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Riverbanks zoo’s baby gorilla gets a name

Riverbanks Zoo has a well-planned baby boom

Breeding and raising healthy animals is part of Riverbanks Zoo's mission to create self-sustaining animal populations for educational purposes in zoos. The zoo has recently welcomed baby giraffes, lions, koalas and an Eastern Lowland Gorilla.
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Breeding and raising healthy animals is part of Riverbanks Zoo's mission to create self-sustaining animal populations for educational purposes in zoos. The zoo has recently welcomed baby giraffes, lions, koalas and an Eastern Lowland Gorilla.

He’s simply been known as the new kid in town for four months, but now he has a name.

Thursday, Riverbanks Zoo and Garden announced what everyone can start calling their youngest gorilla.

His name is Moyo.

Born in October 2018 to mother Macy and father Cenzoo, Moyo was the second gorilla born at Riverbanks last year. His half brother, who was the first infant gorilla raised at the Columbia zoo, was born in June 2018.

Moyo is Swahili for heart.

Named by the gorillas’ keepers, the infant was given the title for a heart-shaped mark above his mother’s nose. Moyo’s grandmother also had the same feature.

“So we’re hoping that Moyo, as he grows older, will develop that indention (above his nose) as well,” Brooke Hunsinger, a gorilla keeper, said in a video about the naming.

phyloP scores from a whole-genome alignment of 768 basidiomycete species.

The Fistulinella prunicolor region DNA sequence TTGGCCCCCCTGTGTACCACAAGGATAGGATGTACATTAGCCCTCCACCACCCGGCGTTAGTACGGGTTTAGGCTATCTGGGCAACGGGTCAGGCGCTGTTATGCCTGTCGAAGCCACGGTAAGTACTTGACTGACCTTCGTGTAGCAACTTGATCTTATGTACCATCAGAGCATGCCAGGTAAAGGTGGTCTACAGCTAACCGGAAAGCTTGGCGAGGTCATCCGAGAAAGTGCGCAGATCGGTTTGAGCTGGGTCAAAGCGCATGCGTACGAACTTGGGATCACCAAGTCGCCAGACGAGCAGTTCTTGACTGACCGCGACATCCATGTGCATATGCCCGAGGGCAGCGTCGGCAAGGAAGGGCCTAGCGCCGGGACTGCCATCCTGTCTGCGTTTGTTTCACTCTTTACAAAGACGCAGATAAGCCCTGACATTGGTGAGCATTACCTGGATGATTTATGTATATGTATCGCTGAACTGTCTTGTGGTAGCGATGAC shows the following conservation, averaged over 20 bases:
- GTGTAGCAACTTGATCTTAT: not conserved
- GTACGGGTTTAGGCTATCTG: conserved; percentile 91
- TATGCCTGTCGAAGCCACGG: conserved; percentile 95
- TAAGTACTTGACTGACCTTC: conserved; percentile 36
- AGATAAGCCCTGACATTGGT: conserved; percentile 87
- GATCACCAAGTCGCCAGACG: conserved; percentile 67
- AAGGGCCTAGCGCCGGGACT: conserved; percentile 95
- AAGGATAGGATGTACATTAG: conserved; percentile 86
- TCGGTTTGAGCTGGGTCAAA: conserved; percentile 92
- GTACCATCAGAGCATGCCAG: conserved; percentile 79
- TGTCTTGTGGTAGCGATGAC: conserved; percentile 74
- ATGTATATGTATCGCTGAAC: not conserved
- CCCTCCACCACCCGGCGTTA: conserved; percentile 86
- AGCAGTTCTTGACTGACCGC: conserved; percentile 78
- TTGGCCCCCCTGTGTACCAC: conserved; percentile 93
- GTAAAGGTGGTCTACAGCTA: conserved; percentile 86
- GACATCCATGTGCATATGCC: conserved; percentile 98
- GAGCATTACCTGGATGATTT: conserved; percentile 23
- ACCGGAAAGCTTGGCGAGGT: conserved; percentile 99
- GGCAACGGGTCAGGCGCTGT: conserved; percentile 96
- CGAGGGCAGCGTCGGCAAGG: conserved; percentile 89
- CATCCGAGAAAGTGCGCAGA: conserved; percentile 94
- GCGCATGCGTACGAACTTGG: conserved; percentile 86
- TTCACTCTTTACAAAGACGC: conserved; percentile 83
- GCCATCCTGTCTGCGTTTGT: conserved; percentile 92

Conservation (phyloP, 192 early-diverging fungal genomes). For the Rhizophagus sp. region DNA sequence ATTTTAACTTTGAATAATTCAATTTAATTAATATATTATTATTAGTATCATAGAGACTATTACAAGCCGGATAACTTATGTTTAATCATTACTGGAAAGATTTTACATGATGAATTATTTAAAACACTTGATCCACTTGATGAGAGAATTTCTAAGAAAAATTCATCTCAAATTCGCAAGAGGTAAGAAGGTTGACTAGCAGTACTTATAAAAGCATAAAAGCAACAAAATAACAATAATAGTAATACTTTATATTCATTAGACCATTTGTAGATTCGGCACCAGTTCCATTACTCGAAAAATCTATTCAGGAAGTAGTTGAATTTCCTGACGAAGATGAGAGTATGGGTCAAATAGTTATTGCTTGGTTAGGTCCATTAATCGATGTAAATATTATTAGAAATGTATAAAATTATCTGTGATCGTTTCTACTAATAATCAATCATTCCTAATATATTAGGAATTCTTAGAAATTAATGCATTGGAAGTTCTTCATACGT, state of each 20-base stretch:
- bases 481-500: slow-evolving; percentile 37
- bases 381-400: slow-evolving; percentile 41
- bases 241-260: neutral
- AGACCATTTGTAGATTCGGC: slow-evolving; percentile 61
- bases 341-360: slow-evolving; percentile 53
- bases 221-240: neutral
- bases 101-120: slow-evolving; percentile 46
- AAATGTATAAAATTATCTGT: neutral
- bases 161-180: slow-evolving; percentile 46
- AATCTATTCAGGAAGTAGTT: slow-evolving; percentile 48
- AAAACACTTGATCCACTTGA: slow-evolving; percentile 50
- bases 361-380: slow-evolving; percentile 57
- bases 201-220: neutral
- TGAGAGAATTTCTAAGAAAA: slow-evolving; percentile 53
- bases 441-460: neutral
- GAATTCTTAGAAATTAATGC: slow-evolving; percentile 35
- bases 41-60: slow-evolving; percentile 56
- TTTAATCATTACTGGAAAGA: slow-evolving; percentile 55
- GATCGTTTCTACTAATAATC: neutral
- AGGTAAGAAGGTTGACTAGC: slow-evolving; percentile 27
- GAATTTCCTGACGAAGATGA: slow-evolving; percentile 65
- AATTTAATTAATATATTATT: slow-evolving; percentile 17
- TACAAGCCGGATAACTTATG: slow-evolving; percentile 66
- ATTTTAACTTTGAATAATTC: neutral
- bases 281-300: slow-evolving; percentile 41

A gorilla born to Macy in May 2017 didn’t survive. Moyo appears to be doing well though. He’s now starting to crawl around on his own and trying to eat solid food, according to keepers, even trying to nab some of his mom’s lettuce at times.

“Macy doesn’t like him stealing her lettuce so she steals it right back,” said Meredith Hinton, another keeper.

Moyo was born during a fecund year for Riverbanks. The zoo welcomed a newborn giraffe, koala, two litters of African lion cubs, penguins and numerous Santa Cruz Island Galapagos tortoises.

The zoo is an accredited member of the Association of Zoos & Aquariums, or AZA, and is dedicated to preserving endangered animals from around the world through a breeding program called the Active Species Survival Plan.

Macy and Cenzoo could not be reached for comment about their baby’s name.

During feeding time at Riverbanks Zoo, the gender of the baby Lowland Gorilla born about two-months ago to mom Kazi and dad Cenzoo was revealed.

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David Travis Bland won the South Carolina Press Association’s 2017 Judson Chapman Award for community journalism. As The State’s crime, police and public safety reporter, he strives to inform communities about crimes that affect them and give deeper insight into victims, the accused and law enforcement. He studied history with a focus on the American South at the University of South Carolina.
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